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11 September 2013, 05:31 pm
Andersson's Title Defence Off To A Flyer
 Peter Andersson (68) holds a one point lead over fellow Swede, Stellan Berlin (70), after day one of the 2013 International 2.4mR World Championships at Poole Yacht Club.
Peter Andersson (68) holds a one point lead over fellow Swede, Stellan Berlin (70), after day one of the 2013 International 2.4mR World Championships at Poole Yacht Club.

2.4 Metre World Championship
Poole, Great Britain

Defending champion, Sweden's Peter Andersson, got his title defence off to a perfect start laying down the gauntlet to his rivals and topping the leaderboard at the end of day one of the 2013 International 2.4 Metre World Championships at the Poole Yacht Club (Tuesday 10 September).
Andersson and fellow countryman, the six-time World Champion Stellan Berlin, finished the opening day in the same order as they ended the 2012 World Championships in Italy with Britain's Paralympic champion, Helena Lucas, in third.

But there was a dark horse in the fleet as Sydney 2000 49er silver medalist, Ian Barker, the coach of Lucas, picked up two seconds and was only denied a place in the early medal spots with a race two OCS. With only one discard in the event after six races, Barker will have to be on his guard if he is going to mount a title challenge.

Berlin has won more 2.4mR World titles than anyone else, and has incredibly finished with a medal at 12 of the last 13 World Championships.

After opening his 2013 account with scores of 3, 2, 4 - compared to leader Andersson's 1, 4, 3 - the 47-year-old from Djursholm, just north of Stockholm, believes the secret to Worlds success is consistency.

He said. "It was a very good day, very shifty and tricky but it was good racing and I had three good results so I'm very happy with that. The last couple of regattas back home Peter has not been so fast so it's good to see him up there again. I always enjoy when there is tight racing at the top and we've had that in all races today.

"When it's shifty like it has been today it's very easy to be on the wrong side of the racecourse, that can cost you a lot so as long as you can have all top seven finishes then you're in good shape. Just being consistent is more important than getting the bullets because there are so many races and boats if you do a mistake it costs you."

Contending with 30 degree wind shifts and some fluctuating breezes and choppy conditions, London 2012 gold medalist Lucas' event improved as the day went on.

Having opened her regatta with a ninth, she then scored a race two fifth before being involved in a nail-biting head-to-head with Barker in the final race of the day and getting the better of her coach to take a very satisfying race win.

This was Barker's first ever competitive outing in a 2.4mR, although the two frequently spar at close quarters in training. Lucas admits it was fun to replicate that on a serious racecourse.

She said, "Ian was all over me like a rash on both runs! There was one bit when he started going quite quickly and was coming up on the inside of me and I was like 'Why are you suddenly going so quick?!' And he shouted back, 'Well why don't you hurry up then!' The trouble is he knows my weaknesses so knows exactly what to do!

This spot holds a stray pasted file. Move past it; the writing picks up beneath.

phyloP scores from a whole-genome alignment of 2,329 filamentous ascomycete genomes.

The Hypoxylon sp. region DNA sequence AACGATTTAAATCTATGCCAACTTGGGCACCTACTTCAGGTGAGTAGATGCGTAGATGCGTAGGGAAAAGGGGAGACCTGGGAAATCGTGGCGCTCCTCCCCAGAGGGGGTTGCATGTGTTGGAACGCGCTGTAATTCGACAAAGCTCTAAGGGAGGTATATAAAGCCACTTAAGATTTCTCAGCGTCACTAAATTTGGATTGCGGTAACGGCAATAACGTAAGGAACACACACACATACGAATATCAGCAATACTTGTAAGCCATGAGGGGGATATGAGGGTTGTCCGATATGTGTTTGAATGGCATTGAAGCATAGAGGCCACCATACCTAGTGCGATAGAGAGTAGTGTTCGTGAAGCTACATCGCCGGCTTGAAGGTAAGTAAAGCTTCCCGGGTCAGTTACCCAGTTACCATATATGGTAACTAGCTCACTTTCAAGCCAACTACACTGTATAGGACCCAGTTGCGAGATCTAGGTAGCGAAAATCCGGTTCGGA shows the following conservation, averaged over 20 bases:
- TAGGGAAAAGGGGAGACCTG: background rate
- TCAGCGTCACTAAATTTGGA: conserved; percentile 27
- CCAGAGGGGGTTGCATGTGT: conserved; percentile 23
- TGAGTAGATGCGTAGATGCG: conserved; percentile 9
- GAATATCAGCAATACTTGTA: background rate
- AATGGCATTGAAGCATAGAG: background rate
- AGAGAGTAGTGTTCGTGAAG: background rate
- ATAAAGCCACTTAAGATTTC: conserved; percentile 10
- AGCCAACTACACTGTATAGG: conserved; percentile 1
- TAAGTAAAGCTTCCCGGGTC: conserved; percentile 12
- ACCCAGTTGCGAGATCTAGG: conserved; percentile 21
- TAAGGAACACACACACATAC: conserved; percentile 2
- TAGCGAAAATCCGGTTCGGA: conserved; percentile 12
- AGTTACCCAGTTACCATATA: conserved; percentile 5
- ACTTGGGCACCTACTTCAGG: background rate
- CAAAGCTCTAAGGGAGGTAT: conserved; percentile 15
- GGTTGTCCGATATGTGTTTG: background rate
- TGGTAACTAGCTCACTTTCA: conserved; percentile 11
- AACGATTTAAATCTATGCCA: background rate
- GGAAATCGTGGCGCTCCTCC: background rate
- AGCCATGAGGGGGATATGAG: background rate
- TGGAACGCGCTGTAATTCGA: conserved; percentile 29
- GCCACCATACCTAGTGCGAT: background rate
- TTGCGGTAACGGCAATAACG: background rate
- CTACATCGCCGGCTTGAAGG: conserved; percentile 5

"My starts got better as the day went on and I think that was pretty key. Apart from the OCS, Ian's starts were pretty awesome and I think that's what put him up there. It was really, really busy on the start line; before the start you've got to have your eyes fully open as there are boats everywhere. It's pretty full on from the five minute gun."

Ian, who is racing in Lucas' London 2012 boat, by his own admission had no grounds for complaint over his second race disqualification for breaking the start line early. He admits he now knows exactly what his charge is talking about when it comes to getting your start line bearings in a boat that is so close to the water.

He added, "The OCS was due to disorientation before the start, when you see the amount of waves and boats and everything else. I've sailed these boats before a fair bit but never in a start with so many other boats, and the amount of chop they kick up when it's windy is unbelievable. It's like being on a bucking bronco! By the time I'd got myself together I was over the line and the race had started so that was that.

"I didn't have a clue how I was going to do. In the final race I had a really good start at the pin end and then it was just a really good race. It wasn't just Helena, we had the Swedes and a Fin up there as well. It's really hard racing, you've just got to take what shifts you can and try and figure out what's going on but it was good fun."

In a change from the original sailing instructions, racing resumes at the 2013 International 2.4mR World Championships at 1125 tomorrow (Wednesday 11 September). Three races are scheduled, with the only event discard set to come into play at the end of the day if those three races are completed.. For more details about the 2013 International 2.4mR Class World Championships visit or follow @24mRWorlds2013 on Twitter
Karenza Morton
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